Here’s how the tax parity, as defined by Section 5701(g) of the Internal Revenue Code of 1986, could change for each product category:
- Small Cigarettes: From $50.33 to $100.66
- Large Cigarettes: From $105.69 to $211.38
- Roll-Your-Own Tobacco: From $24.78, amended to $49.56
- Pipe Tobacco Tobacco: From $2.8311 cents to $49.56
- Smokeless Tobacco: In paragraph (1) of Section 5701(e), from $1.51 to $26.84; paragraph (2), from $50.33 cents to $10.74
- Small Cigars: From $50.33 to $100.66
- Large Cigars: From 52.75 percent to $49.56 per pound and a proportionate tax at the like rate on all fractional parts of a pound but not less than 10.066 cents per cigar
The Premium Cigar Association (PCA) issued the following call-to-action:
“Senator Durbin (D-IL) has reintroduced a massive tobacco tax increase as part of a bill that is otherwise intended to address maternal mortality. Buried within S. 411, the Mothers and Offspring Mortality and Morbidity Awareness Act (MOMMA’s Act), are changes to the tax code that would treat the entire tobacco industry as cigarettes. The result is an estimated 500 percent – 1000 percent increase on the tax for premium cigars (depending on size) and a 1650% increase on the tax for pipe tobacco!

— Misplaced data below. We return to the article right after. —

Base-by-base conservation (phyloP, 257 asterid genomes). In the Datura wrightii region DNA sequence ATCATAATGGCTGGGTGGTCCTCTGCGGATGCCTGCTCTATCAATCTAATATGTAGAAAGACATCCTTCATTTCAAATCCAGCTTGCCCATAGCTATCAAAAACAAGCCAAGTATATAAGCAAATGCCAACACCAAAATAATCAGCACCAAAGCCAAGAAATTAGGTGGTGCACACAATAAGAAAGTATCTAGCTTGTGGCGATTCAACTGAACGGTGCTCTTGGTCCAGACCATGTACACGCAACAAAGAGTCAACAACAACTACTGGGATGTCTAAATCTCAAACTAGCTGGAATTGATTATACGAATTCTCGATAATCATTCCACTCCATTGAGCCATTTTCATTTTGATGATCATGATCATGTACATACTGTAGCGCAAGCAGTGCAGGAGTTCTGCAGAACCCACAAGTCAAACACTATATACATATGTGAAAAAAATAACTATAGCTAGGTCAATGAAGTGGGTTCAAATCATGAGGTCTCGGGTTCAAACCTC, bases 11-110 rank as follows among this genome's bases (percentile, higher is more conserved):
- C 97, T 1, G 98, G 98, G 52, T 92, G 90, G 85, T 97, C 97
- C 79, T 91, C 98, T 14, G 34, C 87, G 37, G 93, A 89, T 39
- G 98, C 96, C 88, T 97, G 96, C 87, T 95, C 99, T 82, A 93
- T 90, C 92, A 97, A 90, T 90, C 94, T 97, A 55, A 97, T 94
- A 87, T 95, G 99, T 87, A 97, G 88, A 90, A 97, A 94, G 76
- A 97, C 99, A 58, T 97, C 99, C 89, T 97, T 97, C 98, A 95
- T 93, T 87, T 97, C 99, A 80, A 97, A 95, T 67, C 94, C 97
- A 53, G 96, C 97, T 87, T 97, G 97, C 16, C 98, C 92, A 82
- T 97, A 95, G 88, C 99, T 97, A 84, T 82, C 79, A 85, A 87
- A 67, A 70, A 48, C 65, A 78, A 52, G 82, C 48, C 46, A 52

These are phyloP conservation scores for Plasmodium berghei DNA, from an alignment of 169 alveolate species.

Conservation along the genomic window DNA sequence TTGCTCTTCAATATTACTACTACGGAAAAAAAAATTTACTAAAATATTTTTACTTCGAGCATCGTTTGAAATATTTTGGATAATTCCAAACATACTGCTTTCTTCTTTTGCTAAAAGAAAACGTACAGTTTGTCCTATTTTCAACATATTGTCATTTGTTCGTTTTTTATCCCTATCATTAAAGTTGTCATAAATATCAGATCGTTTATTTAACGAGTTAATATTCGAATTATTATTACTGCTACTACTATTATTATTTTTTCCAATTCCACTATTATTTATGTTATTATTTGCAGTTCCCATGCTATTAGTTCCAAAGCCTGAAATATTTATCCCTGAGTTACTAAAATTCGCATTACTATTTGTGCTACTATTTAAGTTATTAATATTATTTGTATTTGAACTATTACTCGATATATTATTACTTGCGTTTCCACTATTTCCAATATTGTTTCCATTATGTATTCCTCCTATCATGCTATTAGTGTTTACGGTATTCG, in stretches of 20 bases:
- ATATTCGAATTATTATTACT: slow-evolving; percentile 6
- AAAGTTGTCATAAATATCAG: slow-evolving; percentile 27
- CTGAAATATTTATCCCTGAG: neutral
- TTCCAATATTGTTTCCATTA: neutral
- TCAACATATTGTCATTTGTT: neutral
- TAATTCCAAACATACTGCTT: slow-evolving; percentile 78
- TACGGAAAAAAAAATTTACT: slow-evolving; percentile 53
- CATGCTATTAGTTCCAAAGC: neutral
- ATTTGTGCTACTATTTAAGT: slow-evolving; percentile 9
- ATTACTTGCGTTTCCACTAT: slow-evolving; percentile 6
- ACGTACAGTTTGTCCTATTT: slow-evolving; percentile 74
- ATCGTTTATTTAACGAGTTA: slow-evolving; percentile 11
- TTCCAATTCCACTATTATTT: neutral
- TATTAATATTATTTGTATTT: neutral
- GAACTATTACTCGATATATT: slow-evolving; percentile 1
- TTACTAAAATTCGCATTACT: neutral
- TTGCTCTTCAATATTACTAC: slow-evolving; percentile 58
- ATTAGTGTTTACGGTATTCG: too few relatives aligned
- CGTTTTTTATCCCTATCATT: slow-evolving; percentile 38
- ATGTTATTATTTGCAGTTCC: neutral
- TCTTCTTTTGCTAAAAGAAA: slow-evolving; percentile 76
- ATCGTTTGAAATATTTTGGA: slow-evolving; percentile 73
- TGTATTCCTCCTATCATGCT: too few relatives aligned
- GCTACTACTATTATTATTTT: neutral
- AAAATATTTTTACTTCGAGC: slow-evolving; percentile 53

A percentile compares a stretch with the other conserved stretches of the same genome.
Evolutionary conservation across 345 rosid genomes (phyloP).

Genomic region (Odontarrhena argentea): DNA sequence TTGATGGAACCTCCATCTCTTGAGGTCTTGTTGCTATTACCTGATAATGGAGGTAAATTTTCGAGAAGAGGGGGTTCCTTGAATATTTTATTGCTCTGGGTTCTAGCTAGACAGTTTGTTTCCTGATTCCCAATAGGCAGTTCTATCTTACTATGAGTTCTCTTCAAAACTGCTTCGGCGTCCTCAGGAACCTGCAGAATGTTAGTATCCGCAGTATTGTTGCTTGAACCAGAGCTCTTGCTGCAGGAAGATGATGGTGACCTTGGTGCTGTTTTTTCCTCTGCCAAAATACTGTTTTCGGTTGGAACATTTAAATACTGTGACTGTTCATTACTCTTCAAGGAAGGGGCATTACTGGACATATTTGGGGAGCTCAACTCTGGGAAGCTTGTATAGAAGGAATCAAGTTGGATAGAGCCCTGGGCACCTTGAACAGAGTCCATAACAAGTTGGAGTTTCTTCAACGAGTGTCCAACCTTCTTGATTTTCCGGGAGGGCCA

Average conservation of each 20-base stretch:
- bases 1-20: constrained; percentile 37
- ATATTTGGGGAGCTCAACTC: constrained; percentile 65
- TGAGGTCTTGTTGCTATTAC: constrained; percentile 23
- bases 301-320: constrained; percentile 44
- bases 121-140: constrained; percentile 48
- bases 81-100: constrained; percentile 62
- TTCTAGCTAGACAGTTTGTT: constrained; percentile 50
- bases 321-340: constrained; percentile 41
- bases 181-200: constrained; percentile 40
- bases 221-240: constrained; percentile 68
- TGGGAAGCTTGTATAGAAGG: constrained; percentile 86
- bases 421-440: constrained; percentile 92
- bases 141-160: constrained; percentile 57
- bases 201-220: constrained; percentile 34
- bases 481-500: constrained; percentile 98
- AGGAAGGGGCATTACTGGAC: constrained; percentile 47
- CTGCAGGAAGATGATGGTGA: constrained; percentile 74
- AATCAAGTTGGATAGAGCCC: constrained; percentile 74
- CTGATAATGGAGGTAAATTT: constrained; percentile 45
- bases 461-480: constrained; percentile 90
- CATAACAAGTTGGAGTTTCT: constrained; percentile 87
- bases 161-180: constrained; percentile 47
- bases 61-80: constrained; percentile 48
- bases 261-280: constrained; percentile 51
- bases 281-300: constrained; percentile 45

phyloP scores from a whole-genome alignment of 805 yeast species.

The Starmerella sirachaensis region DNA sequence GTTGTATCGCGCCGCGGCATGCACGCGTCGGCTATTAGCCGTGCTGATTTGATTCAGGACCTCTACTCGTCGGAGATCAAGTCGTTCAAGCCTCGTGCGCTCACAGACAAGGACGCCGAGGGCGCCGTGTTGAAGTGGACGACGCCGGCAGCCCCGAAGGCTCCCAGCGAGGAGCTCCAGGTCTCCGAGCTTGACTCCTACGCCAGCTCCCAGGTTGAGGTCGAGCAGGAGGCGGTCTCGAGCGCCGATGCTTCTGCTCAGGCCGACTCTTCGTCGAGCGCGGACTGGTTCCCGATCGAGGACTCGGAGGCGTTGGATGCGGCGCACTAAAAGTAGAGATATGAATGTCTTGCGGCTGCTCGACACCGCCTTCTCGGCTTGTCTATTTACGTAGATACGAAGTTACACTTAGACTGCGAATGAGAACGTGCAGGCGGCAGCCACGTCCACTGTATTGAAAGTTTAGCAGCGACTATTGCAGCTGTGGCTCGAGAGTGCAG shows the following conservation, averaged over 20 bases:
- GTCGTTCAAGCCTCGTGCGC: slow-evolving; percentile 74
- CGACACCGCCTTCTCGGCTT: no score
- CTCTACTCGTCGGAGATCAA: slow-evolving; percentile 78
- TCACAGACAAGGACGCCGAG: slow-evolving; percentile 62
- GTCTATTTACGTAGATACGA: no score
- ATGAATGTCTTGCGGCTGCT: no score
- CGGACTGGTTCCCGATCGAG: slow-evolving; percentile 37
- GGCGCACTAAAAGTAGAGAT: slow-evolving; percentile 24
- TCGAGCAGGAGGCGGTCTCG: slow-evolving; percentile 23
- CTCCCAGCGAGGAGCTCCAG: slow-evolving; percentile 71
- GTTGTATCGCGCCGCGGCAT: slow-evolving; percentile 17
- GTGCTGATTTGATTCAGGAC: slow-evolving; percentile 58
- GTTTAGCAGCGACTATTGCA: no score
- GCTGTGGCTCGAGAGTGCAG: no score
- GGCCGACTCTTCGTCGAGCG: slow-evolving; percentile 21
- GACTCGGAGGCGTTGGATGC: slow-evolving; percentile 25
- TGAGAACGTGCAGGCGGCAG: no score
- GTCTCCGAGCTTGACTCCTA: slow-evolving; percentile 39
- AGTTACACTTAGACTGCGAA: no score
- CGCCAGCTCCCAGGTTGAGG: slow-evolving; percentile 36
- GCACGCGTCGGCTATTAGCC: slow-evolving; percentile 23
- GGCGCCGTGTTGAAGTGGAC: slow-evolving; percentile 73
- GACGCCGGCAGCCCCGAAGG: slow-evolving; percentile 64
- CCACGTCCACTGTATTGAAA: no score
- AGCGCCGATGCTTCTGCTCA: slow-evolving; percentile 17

“A tax this big isn’t just lost profit.This bill will raise the costs for manufacturers, retailers, and consumers. Jobs, businesses, and ability to buy and enjoy a premium cigar will be at risk. Take action now by letting your U.S. Senators know that S.411 (MOMMA’s Act) shouldn’t be paid for on the back of a single industry!”
According to Congress.gov, S. 411 has been read twice and referred to the Committee on Finance. Previous to its latest introduction, this bill has been introduced in two previous sessions of Congress. Rep. Robin Kelly (D-IL) plans to introduce a companion bill in the U.S. House of Representatives.
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